For Chromography: Writing in Color, Gerard Brown and I have engaged artist Jane Irish to write an essay for the exhibition brochure. She had several questions for me (Why Bach? What is the purpose of a score to you? What is your step-by-step of process?), to which I wrote a long and rambling reply. For those with the same sorts of questions, I present my responses to Jane in their entirety. _____ I trace this current body back to a number of years ago when the PMA had several hand-drawn scores b
In June, you’ll be able to catch my artwork as part of the Shenandoah Valley Bach Festival. As an occasional singer in the Festival, I’m looking forward to being involved this year on the visual art side. Should be the perfect pairing of artwork and music! Be sure to come out on Sunday, June 14 for a presentation at 2:00pm that explains more about my process and looks at other forms of untraditional music notation. _____ Melinda Steffy The Score Is Not the Music Shenandoah Valley Bac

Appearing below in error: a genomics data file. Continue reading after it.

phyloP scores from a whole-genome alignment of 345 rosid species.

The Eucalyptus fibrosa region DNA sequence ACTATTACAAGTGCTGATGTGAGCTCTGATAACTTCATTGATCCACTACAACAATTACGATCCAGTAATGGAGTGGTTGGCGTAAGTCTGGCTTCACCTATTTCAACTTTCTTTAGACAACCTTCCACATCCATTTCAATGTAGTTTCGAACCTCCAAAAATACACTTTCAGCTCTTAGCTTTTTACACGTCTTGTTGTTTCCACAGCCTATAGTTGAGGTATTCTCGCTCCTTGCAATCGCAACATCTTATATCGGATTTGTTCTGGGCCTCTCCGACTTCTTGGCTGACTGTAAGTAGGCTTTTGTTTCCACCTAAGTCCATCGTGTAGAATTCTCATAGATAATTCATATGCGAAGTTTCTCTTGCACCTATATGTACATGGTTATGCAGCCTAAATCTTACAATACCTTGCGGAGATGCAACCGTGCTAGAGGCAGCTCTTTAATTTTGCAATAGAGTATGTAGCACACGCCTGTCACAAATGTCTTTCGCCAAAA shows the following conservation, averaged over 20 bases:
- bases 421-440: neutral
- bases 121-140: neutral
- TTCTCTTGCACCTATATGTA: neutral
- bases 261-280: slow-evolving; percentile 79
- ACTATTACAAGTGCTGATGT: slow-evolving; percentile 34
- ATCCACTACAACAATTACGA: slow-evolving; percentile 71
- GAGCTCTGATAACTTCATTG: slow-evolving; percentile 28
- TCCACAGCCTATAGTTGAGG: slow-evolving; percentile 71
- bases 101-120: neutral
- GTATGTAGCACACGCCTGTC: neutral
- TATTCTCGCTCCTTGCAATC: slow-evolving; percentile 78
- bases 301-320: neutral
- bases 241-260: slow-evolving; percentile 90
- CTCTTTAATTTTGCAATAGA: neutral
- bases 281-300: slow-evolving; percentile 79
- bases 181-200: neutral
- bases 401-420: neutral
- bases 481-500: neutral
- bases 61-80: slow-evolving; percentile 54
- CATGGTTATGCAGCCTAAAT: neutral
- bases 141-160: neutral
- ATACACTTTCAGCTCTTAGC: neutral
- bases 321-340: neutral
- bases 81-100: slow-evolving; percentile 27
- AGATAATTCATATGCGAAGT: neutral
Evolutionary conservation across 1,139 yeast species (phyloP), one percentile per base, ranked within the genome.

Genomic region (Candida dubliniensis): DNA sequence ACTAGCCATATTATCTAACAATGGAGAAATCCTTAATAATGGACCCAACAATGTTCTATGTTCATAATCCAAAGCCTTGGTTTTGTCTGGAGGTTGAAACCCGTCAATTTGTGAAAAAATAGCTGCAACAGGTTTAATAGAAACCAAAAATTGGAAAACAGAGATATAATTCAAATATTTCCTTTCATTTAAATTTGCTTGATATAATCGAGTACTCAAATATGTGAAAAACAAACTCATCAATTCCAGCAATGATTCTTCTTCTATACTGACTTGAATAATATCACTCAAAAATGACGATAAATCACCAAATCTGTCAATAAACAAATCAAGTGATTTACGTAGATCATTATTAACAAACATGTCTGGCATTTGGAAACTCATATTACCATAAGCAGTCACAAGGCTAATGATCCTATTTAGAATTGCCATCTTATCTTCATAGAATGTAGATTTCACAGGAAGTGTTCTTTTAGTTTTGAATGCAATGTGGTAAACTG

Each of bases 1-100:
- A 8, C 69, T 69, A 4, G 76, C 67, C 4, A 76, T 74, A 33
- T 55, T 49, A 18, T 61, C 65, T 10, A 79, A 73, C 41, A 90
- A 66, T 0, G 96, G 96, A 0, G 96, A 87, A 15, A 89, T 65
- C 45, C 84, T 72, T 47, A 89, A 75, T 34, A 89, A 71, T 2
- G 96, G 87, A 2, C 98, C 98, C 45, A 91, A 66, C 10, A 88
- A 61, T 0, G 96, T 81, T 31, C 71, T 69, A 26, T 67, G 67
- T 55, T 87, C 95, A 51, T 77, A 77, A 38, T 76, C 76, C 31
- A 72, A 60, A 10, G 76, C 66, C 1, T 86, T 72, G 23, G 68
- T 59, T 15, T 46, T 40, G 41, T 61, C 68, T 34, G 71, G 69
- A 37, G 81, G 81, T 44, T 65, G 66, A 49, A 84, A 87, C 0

I’m thrilled to announce that for the first time, all of my Bach Project artwork will be on display together in one place! Fellow artist Gerard Brown and I are exhibiting a variety of works related to translation and color-based communication at Rowan University. The show will include my 24 Preludes from Bach’s Well-Tempered Clavier, 24 of the movements from Bartok’s Mikrokosmos, the first Bach Cello Suite, a Fugue and a handful of Variations on Prelude 1. Hope you can make it!
Prelude No. 19 has been up at Bridgette Mayer Gallery this month. I stopped by the other week for a FringeArts show — a dancer and 2 musicians responding improvisationally to the artwork on display — and enjoyed overhearing several audience-goers talking about my work. “Why do you think this is here?” (pointing to a particular pattern) “Maybe the colors are each a note and the boxes are rhythms.” “What if every painting here had a musical interpretation? That one ov
Be sure to stop by Bridgette Mayer Gallery on Friday, September 5, 2014. Prelude No. 19 is up for grabs (in a 10″ square format) and proceeds will benefit BalletX. [details here] Prelude in A Major (blue-violet), No. 19
How does it work? What is the system? I hear these two questions a lot. So for all you curious minds, here’s a peek into my Bach Project system. It starts with a bit of elementary music theory. The chromatic scale has 12 half-step tones. I’ve drawn it here in C, which is the simplest key on the piano and the key J.S. Bach chose to begin his Well-Tempered Clavier suite. Next comes a little color theory. A basic color wheel includes 12 colors: 3 primary colors, 3 secondaries and 6 tert